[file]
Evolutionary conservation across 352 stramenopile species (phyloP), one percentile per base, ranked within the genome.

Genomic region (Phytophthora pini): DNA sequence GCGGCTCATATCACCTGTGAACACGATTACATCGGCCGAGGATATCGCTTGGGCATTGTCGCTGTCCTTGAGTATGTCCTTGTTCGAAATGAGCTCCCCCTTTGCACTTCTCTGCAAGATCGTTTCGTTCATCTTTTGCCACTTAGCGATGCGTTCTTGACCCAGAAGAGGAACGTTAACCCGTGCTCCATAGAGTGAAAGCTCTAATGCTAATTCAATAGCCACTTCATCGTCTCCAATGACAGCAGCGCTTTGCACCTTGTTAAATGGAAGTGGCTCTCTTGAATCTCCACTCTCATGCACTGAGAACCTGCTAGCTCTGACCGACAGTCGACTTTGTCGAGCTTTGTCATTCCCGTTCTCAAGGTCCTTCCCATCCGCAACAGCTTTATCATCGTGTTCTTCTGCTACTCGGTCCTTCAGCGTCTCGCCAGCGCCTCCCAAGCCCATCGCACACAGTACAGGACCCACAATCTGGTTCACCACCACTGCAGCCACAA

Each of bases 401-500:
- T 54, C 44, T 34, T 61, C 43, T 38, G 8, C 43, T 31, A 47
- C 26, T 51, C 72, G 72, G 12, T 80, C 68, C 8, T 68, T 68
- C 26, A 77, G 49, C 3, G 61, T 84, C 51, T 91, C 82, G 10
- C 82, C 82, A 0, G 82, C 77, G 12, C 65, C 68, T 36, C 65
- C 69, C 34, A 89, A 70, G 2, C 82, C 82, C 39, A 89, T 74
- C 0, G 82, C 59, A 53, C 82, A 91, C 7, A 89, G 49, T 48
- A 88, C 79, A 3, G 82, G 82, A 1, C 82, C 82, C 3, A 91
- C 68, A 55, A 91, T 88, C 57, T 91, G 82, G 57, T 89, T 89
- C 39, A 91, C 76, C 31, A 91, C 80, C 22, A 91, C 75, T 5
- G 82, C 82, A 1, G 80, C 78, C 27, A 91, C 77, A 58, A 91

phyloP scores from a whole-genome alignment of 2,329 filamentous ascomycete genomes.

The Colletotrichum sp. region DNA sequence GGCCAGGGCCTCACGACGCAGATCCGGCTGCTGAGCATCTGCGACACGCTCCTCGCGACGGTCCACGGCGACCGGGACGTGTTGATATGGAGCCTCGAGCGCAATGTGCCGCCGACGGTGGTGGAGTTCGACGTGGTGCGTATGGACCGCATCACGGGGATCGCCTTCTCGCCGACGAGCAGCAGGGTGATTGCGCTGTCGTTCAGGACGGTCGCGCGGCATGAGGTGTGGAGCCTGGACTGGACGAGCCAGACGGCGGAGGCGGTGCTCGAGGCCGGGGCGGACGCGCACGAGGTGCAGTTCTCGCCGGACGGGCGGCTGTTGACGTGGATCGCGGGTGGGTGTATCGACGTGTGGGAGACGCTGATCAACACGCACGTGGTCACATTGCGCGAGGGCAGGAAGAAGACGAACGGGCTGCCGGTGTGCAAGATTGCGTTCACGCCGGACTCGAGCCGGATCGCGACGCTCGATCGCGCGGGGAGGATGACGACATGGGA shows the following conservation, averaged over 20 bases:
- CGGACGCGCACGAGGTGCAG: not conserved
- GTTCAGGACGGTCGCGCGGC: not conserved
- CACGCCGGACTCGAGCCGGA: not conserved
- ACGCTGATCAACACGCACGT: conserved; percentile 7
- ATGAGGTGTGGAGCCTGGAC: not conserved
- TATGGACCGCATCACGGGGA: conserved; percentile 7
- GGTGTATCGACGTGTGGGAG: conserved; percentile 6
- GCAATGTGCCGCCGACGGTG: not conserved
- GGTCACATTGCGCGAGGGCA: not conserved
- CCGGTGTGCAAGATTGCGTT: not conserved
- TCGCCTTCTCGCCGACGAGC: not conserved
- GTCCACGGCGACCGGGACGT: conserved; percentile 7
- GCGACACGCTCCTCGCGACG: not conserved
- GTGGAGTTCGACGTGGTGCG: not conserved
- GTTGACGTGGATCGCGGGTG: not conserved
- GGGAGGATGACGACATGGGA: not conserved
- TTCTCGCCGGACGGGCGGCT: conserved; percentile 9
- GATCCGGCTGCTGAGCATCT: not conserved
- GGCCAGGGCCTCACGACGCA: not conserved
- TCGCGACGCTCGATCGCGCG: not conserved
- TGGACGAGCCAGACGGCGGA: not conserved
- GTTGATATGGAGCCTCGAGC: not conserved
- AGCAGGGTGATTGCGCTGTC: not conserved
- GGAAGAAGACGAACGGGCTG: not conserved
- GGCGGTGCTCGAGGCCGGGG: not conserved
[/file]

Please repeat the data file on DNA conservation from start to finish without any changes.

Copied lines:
Evolutionary conservation across 352 stramenopile species (phyloP), one percentile per base, ranked within the genome.

Genomic region (Phytophthora pini): DNA sequence GCGGCTCATATCACCTGTGAACACGATTACATCGGCCGAGGATATCGCTTGGGCATTGTCGCTGTCCTTGAGTATGTCCTTGTTCGAAATGAGCTCCCCCTTTGCACTTCTCTGCAAGATCGTTTCGTTCATCTTTTGCCACTTAGCGATGCGTTCTTGACCCAGAAGAGGAACGTTAACCCGTGCTCCATAGAGTGAAAGCTCTAATGCTAATTCAATAGCCACTTCATCGTCTCCAATGACAGCAGCGCTTTGCACCTTGTTAAATGGAAGTGGCTCTCTTGAATCTCCACTCTCATGCACTGAGAACCTGCTAGCTCTGACCGACAGTCGACTTTGTCGAGCTTTGTCATTCCCGTTCTCAAGGTCCTTCCCATCCGCAACAGCTTTATCATCGTGTTCTTCTGCTACTCGGTCCTTCAGCGTCTCGCCAGCGCCTCCCAAGCCCATCGCACACAGTACAGGACCCACAATCTGGTTCACCACCACTGCAGCCACAA

Each of bases 401-500:
- T 54, C 44, T 34, T 61, C 43, T 38, G 8, C 43, T 31, A 47
- C 26, T 51, C 72, G 72, G 12, T 80, C 68, C 8, T 68, T 68
- C 26, A 77, G 49, C 3, G 61, T 84, C 51, T 91, C 82, G 10
- C 82, C 82, A 0, G 82, C 77, G 12, C 65, C 68, T 36, C 65
- C 69, C 34, A 89, A 70, G 2, C 82, C 82, C 39, A 89, T 74
- C 0, G 82, C 59, A 53, C 82, A 91, C 7, A 89, G 49, T 48
- A 88, C 79, A 3, G 82, G 82, A 1, C 82, C 82, C 3, A 91
- C 68, A 55, A 91, T 88, C 57, T 91, G 82, G 57, T 89, T 89
- C 39, A 91, C 76, C 31, A 91, C 80, C 22, A 91, C 75, T 5
- G 82, C 82, A 1, G 80, C 78, C 27, A 91, C 77, A 58, A 91

phyloP scores from a whole-genome alignment of 2,329 filamentous ascomycete genomes.

The Colletotrichum sp. region DNA sequence GGCCAGGGCCTCACGACGCAGATCCGGCTGCTGAGCATCTGCGACACGCTCCTCGCGACGGTCCACGGCGACCGGGACGTGTTGATATGGAGCCTCGAGCGCAATGTGCCGCCGACGGTGGTGGAGTTCGACGTGGTGCGTATGGACCGCATCACGGGGATCGCCTTCTCGCCGACGAGCAGCAGGGTGATTGCGCTGTCGTTCAGGACGGTCGCGCGGCATGAGGTGTGGAGCCTGGACTGGACGAGCCAGACGGCGGAGGCGGTGCTCGAGGCCGGGGCGGACGCGCACGAGGTGCAGTTCTCGCCGGACGGGCGGCTGTTGACGTGGATCGCGGGTGGGTGTATCGACGTGTGGGAGACGCTGATCAACACGCACGTGGTCACATTGCGCGAGGGCAGGAAGAAGACGAACGGGCTGCCGGTGTGCAAGATTGCGTTCACGCCGGACTCGAGCCGGATCGCGACGCTCGATCGCGCGGGGAGGATGACGACATGGGA shows the following conservation, averaged over 20 bases:
- CGGACGCGCACGAGGTGCAG: not conserved
- GTTCAGGACGGTCGCGCGGC: not conserved
- CACGCCGGACTCGAGCCGGA: not conserved
- ACGCTGATCAACACGCACGT: conserved; percentile 7
- ATGAGGTGTGGAGCCTGGAC: not conserved
- TATGGACCGCATCACGGGGA: conserved; percentile 7
- GGTGTATCGACGTGTGGGAG: conserved; percentile 6
- GCAATGTGCCGCCGACGGTG: not conserved
- GGTCACATTGCGCGAGGGCA: not conserved
- CCGGTGTGCAAGATTGCGTT: not conserved
- TCGCCTTCTCGCCGACGAGC: not conserved
- GTCCACGGCGACCGGGACGT: conserved; percentile 7
- GCGACACGCTCCTCGCGACG: not conserved
- GTGGAGTTCGACGTGGTGCG: not conserved
- GTTGACGTGGATCGCGGGTG: not conserved
- GGGAGGATGACGACATGGGA: not conserved
- TTCTCGCCGGACGGGCGGCT: conserved; percentile 9
- GATCCGGCTGCTGAGCATCT: not conserved
- GGCCAGGGCCTCACGACGCA: not conserved
- TCGCGACGCTCGATCGCGCG: not conserved
- TGGACGAGCCAGACGGCGGA: not conserved
- GTTGATATGGAGCCTCGAGC: not conserved
- AGCAGGGTGATTGCGCTGTC: not conserved
- GGAAGAAGACGAACGGGCTG: not conserved
- GGCGGTGCTCGAGGCCGGGG: not conserved